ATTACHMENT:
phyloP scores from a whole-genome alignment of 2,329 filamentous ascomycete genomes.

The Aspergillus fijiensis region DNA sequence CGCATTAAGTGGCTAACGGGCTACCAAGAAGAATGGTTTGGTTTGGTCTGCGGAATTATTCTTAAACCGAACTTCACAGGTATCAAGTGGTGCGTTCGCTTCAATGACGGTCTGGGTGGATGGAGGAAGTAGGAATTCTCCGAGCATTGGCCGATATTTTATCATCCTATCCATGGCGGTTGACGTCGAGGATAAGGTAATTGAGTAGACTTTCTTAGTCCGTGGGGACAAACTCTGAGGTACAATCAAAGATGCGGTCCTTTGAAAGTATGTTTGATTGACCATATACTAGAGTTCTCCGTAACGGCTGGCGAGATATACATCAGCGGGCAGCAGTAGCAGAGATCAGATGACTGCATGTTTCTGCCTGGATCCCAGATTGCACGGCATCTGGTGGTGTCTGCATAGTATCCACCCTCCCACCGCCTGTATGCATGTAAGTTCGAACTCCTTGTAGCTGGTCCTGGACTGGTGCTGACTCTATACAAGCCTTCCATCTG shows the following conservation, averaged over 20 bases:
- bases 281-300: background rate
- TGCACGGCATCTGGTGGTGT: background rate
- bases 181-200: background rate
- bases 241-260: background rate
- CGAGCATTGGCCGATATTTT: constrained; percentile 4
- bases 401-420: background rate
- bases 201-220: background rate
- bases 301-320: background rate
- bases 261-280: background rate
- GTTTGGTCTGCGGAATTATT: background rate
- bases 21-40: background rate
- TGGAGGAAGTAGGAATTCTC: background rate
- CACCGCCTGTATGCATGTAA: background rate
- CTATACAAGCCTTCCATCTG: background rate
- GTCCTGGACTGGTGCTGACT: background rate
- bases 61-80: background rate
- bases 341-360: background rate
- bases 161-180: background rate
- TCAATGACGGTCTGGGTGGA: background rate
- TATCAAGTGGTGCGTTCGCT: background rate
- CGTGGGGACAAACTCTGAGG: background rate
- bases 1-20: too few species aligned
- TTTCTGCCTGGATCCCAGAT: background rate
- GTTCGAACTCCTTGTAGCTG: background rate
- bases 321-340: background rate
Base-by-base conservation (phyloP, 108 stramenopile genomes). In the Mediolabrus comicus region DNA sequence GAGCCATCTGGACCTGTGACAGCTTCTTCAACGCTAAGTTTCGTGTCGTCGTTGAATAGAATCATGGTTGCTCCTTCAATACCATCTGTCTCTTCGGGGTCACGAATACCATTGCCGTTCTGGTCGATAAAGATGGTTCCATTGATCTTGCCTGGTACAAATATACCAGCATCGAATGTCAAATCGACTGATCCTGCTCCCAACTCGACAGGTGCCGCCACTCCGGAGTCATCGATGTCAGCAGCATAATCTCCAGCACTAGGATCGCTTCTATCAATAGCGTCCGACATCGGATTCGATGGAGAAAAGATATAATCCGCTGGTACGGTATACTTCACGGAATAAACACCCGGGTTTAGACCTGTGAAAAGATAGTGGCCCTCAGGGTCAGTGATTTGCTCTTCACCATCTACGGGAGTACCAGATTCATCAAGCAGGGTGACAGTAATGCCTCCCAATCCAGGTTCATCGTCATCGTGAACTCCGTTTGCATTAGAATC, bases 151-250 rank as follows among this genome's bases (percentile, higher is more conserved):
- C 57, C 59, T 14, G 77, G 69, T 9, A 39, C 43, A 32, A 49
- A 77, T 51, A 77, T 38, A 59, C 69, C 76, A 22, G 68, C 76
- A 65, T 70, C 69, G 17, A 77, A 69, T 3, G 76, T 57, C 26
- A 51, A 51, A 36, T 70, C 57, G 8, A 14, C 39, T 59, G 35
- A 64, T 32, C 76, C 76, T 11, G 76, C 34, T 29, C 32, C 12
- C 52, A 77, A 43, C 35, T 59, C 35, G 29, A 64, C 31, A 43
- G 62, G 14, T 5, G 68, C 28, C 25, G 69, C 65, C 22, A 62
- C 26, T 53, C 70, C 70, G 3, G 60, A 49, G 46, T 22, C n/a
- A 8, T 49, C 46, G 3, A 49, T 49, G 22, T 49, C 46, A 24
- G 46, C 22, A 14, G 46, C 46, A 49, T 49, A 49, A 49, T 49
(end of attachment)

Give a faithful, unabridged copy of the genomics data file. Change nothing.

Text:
phyloP scores from a whole-genome alignment of 2,329 filamentous ascomycete genomes.

The Aspergillus fijiensis region DNA sequence CGCATTAAGTGGCTAACGGGCTACCAAGAAGAATGGTTTGGTTTGGTCTGCGGAATTATTCTTAAACCGAACTTCACAGGTATCAAGTGGTGCGTTCGCTTCAATGACGGTCTGGGTGGATGGAGGAAGTAGGAATTCTCCGAGCATTGGCCGATATTTTATCATCCTATCCATGGCGGTTGACGTCGAGGATAAGGTAATTGAGTAGACTTTCTTAGTCCGTGGGGACAAACTCTGAGGTACAATCAAAGATGCGGTCCTTTGAAAGTATGTTTGATTGACCATATACTAGAGTTCTCCGTAACGGCTGGCGAGATATACATCAGCGGGCAGCAGTAGCAGAGATCAGATGACTGCATGTTTCTGCCTGGATCCCAGATTGCACGGCATCTGGTGGTGTCTGCATAGTATCCACCCTCCCACCGCCTGTATGCATGTAAGTTCGAACTCCTTGTAGCTGGTCCTGGACTGGTGCTGACTCTATACAAGCCTTCCATCTG shows the following conservation, averaged over 20 bases:
- bases 281-300: background rate
- TGCACGGCATCTGGTGGTGT: background rate
- bases 181-200: background rate
- bases 241-260: background rate
- CGAGCATTGGCCGATATTTT: constrained; percentile 4
- bases 401-420: background rate
- bases 201-220: background rate
- bases 301-320: background rate
- bases 261-280: background rate
- GTTTGGTCTGCGGAATTATT: background rate
- bases 21-40: background rate
- TGGAGGAAGTAGGAATTCTC: background rate
- CACCGCCTGTATGCATGTAA: background rate
- CTATACAAGCCTTCCATCTG: background rate
- GTCCTGGACTGGTGCTGACT: background rate
- bases 61-80: background rate
- bases 341-360: background rate
- bases 161-180: background rate
- TCAATGACGGTCTGGGTGGA: background rate
- TATCAAGTGGTGCGTTCGCT: background rate
- CGTGGGGACAAACTCTGAGG: background rate
- bases 1-20: too few species aligned
- TTTCTGCCTGGATCCCAGAT: background rate
- GTTCGAACTCCTTGTAGCTG: background rate
- bases 321-340: background rate
Base-by-base conservation (phyloP, 108 stramenopile genomes). In the Mediolabrus comicus region DNA sequence GAGCCATCTGGACCTGTGACAGCTTCTTCAACGCTAAGTTTCGTGTCGTCGTTGAATAGAATCATGGTTGCTCCTTCAATACCATCTGTCTCTTCGGGGTCACGAATACCATTGCCGTTCTGGTCGATAAAGATGGTTCCATTGATCTTGCCTGGTACAAATATACCAGCATCGAATGTCAAATCGACTGATCCTGCTCCCAACTCGACAGGTGCCGCCACTCCGGAGTCATCGATGTCAGCAGCATAATCTCCAGCACTAGGATCGCTTCTATCAATAGCGTCCGACATCGGATTCGATGGAGAAAAGATATAATCCGCTGGTACGGTATACTTCACGGAATAAACACCCGGGTTTAGACCTGTGAAAAGATAGTGGCCCTCAGGGTCAGTGATTTGCTCTTCACCATCTACGGGAGTACCAGATTCATCAAGCAGGGTGACAGTAATGCCTCCCAATCCAGGTTCATCGTCATCGTGAACTCCGTTTGCATTAGAATC, bases 151-250 rank as follows among this genome's bases (percentile, higher is more conserved):
- C 57, C 59, T 14, G 77, G 69, T 9, A 39, C 43, A 32, A 49
- A 77, T 51, A 77, T 38, A 59, C 69, C 76, A 22, G 68, C 76
- A 65, T 70, C 69, G 17, A 77, A 69, T 3, G 76, T 57, C 26
- A 51, A 51, A 36, T 70, C 57, G 8, A 14, C 39, T 59, G 35
- A 64, T 32, C 76, C 76, T 11, G 76, C 34, T 29, C 32, C 12
- C 52, A 77, A 43, C 35, T 59, C 35, G 29, A 64, C 31, A 43
- G 62, G 14, T 5, G 68, C 28, C 25, G 69, C 65, C 22, A 62
- C 26, T 53, C 70, C 70, G 3, G 60, A 49, G 46, T 22, C n/a
- A 8, T 49, C 46, G 3, A 49, T 49, G 22, T 49, C 46, A 24
- G 46, C 22, A 14, G 46, C 46, A 49, T 49, A 49, A 49, T 49